If you’ve been diagnosed with cancer, it’s important to maintain a support network of friends and family, but discussing your illness can be awkward and uncomfortable. How do you decide whom to tell and what to tell them?
Sharing Your Cancer Diagnosis
Your situation is unique. How and when you inform loved ones is up to you, not some arbitrary timetable. Take time to explore your own thoughts and emotions, giving yourself permission to experience them honestly.
Once you’re ready to start telling others, make a list of those you want to talk to in person. This group will most likely include your spouse or significant other along with other family members, followed by close friends. You may want to let these people break the news to more casual acquaintances.
If you work, not everyone in the office has to have the same level of information. You should tell your supervisor and human resources manager, since treatment will probably affect your work schedule. With co-workers, you might want to let them know with a general email or statement and then share details individually as you see fit.
Handling the Reactions
Most people will offer assistance, so be prepared with an answer. If you do want help, give them specific suggestions.
Sometimes people make inappropriate or thoughtless comments. Keep in mind that such behavior stems from their own discomfort or insecurities and shouldn’t be taken personally.
Personally Tailored Immunotherapy for Cancer Programs
If a loved one receives a diagnosis of cancer, you want to be at their side offering care and assistance. Unfortunately, in many cases the realities of life may prevent that. You can still be a source of support when you follow these long-distance cancer caregiver tips.
Providing Effective Long-Distance Cancer Care
Contact the hospital discharge planner to coordinate the patient’s return to home.
Arrange for a home health aide to assist the patient until permanent plans are settled. An aide is also a good option to fill in the gaps or provide other caregivers with a break.
Create a network of friends and family members who can help, and set up a phone tree for quick and efficient communication.
Keep a bag at the ready packed with toiletries and clothes so you’re ready to travel at short notice.
Consider the distance to be traveled and whether ground or air is your better option.
If you have children or pets, have a contingency plan in place regarding their care in your absence.
Talk to your boss and co-workers about your situation. You may be able to continue your work offsite, but review your workload and deadlines in case someone else needs to step in for you.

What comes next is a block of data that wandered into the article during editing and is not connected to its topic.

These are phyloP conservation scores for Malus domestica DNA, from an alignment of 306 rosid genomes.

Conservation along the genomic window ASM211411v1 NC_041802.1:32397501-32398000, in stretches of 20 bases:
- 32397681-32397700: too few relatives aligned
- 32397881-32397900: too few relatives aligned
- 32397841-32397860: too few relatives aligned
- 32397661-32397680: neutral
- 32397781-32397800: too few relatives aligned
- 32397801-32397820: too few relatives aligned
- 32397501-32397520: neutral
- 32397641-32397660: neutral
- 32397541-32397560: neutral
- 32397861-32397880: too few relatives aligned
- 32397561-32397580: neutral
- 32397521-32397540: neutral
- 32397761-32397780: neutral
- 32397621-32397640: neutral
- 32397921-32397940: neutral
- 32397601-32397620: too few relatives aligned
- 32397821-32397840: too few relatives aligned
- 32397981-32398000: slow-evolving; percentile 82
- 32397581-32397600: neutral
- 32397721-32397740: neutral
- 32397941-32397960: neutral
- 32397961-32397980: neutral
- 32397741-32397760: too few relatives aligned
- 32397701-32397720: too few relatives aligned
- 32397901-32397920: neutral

What is the Issels® Difference?
At Issels®, our immunotherapy for cancer treatments are personally designed to meet each patient’s individual needs. Visit our blog for more cancer caregiver tips and information about our cutting-edge non-toxic therapies, including cancer vaccines and LAK cells.
Whether patients undergo traditional or alternative cancer treatments, there may come a time when further care requires a stay in the hospital. Even though the patients are surrounded by doctors, nurses and other healthcare providers, they benefit from continued support from their personal caregivers.
Actively participate in the patient’s health care team. As a close friend or family member, you can provide valuable information to assist the medical professionals in deciding on the proper care.
Establish a relationship with the patient’s nurses. They are on the front lines of patient care, and they can help you understand treatments and procedures while offering support and information.
Consult with a hospital social worker or case manager. They can help you stay on top of administrative details such as insurance matters, coordination of care between specialists and support resources.
Develop an organized information management system. The patient relies on you to handle tasks like filling prescriptions, scheduling appointments and contacting family and friends. Develop a simple method to keep documents and other necessary information organized and easily accessible.
Alternative cancer treatments at Issels® are available on either an outpatient or inpatient basis. If you or a loved one is dealing with cancer, contact us today for more information about our personalized protocols such as vaccines and immunotherapy for cancer treatment.
Young adulthood is an exciting time of establishing independence, starting a career and finding romance. Becoming a caregiver for a parent with cancer is a major responsibility that may curtail some of these activities, but it can also strengthen your familial bond.
Here are some tips for finding balance between your caregiver role and your personal life.